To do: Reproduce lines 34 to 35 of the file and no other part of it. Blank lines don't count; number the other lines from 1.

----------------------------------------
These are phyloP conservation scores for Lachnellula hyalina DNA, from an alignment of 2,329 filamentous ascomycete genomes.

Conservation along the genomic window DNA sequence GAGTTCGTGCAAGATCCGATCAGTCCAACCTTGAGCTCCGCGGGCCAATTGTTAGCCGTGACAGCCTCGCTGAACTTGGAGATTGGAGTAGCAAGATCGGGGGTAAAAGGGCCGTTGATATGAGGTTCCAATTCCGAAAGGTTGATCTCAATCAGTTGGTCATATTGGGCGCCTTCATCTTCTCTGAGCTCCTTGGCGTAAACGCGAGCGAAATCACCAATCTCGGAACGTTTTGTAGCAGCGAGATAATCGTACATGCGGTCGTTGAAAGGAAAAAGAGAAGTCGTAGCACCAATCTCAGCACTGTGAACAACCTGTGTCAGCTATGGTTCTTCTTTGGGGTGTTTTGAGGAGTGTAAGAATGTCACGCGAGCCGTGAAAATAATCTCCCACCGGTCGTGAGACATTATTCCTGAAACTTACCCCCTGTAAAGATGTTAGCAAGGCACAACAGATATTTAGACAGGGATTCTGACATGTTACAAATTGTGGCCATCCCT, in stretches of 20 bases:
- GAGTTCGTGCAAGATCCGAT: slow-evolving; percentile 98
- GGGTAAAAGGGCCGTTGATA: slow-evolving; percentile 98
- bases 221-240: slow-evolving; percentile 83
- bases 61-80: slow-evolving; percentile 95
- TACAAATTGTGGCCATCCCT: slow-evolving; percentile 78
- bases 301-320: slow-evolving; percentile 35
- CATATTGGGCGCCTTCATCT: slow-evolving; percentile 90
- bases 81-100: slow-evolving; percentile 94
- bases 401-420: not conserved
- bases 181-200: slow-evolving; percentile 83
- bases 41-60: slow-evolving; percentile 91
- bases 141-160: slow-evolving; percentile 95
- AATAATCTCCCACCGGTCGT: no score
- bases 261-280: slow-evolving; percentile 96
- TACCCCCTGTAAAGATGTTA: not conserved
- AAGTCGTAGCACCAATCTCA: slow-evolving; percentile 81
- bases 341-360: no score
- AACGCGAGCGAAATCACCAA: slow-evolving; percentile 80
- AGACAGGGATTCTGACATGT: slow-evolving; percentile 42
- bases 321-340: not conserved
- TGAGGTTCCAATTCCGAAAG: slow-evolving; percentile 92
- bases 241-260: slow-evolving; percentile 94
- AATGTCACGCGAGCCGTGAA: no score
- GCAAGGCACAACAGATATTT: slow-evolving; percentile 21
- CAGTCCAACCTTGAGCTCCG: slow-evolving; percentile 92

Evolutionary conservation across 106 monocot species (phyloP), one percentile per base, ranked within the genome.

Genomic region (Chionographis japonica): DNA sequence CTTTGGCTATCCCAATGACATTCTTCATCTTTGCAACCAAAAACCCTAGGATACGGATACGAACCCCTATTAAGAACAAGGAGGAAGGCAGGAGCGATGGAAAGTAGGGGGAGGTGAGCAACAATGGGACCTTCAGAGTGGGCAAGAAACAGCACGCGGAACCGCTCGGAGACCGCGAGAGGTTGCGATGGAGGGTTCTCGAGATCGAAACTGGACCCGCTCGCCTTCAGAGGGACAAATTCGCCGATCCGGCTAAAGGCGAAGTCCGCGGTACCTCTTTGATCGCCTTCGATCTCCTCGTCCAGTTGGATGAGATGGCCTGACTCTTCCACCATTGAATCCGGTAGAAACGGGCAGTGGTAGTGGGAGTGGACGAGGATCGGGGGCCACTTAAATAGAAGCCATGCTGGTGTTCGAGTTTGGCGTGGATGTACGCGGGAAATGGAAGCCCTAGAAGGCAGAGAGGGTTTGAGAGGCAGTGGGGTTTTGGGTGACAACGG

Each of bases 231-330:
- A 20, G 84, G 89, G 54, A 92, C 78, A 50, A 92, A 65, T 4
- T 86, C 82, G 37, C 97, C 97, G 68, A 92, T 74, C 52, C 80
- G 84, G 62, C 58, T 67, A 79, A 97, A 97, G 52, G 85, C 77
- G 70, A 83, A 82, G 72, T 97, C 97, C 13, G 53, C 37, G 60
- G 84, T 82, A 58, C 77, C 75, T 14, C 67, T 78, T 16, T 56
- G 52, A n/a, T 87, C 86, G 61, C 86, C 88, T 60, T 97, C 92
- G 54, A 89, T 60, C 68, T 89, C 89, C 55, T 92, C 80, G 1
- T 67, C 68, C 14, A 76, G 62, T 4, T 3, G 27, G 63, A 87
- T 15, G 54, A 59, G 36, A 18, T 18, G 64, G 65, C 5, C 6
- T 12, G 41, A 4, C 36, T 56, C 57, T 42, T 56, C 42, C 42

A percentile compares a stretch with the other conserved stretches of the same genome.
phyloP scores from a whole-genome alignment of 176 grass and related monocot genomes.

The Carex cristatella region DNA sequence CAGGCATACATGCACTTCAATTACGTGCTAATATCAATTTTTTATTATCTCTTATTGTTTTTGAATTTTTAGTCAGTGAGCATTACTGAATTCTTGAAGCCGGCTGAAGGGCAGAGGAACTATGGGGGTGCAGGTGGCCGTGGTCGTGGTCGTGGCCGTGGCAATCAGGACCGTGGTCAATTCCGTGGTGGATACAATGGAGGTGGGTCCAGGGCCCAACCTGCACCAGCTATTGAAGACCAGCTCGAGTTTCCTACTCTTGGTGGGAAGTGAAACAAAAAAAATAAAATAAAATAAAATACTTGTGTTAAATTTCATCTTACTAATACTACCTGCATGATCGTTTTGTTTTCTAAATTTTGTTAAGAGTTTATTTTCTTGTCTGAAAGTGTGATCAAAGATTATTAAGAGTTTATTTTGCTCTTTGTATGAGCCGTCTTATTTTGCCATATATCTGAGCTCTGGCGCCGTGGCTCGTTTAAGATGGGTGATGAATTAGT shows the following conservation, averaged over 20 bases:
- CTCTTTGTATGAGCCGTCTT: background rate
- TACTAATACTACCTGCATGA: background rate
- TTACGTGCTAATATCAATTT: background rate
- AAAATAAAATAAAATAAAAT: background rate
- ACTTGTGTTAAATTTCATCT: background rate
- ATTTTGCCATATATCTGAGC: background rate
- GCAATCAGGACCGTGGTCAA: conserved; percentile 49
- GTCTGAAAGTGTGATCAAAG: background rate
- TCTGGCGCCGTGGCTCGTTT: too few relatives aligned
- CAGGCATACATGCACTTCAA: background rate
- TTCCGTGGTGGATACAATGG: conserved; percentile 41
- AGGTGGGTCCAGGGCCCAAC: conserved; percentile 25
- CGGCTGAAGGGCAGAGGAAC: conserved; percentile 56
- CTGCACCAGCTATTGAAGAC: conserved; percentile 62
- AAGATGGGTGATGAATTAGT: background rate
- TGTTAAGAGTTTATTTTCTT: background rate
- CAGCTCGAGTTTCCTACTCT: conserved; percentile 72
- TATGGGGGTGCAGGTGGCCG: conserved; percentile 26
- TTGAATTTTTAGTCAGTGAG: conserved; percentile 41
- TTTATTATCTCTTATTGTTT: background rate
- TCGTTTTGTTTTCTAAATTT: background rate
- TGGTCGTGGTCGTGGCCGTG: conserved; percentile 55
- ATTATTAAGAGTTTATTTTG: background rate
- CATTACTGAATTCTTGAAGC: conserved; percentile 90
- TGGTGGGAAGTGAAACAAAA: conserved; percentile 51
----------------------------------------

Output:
- G 70, A 83, A 82, G 72, T 97, C 97, C 13, G 53, C 37, G 60
- G 84, T 82, A 58, C 77, C 75, T 14, C 67, T 78, T 16, T 56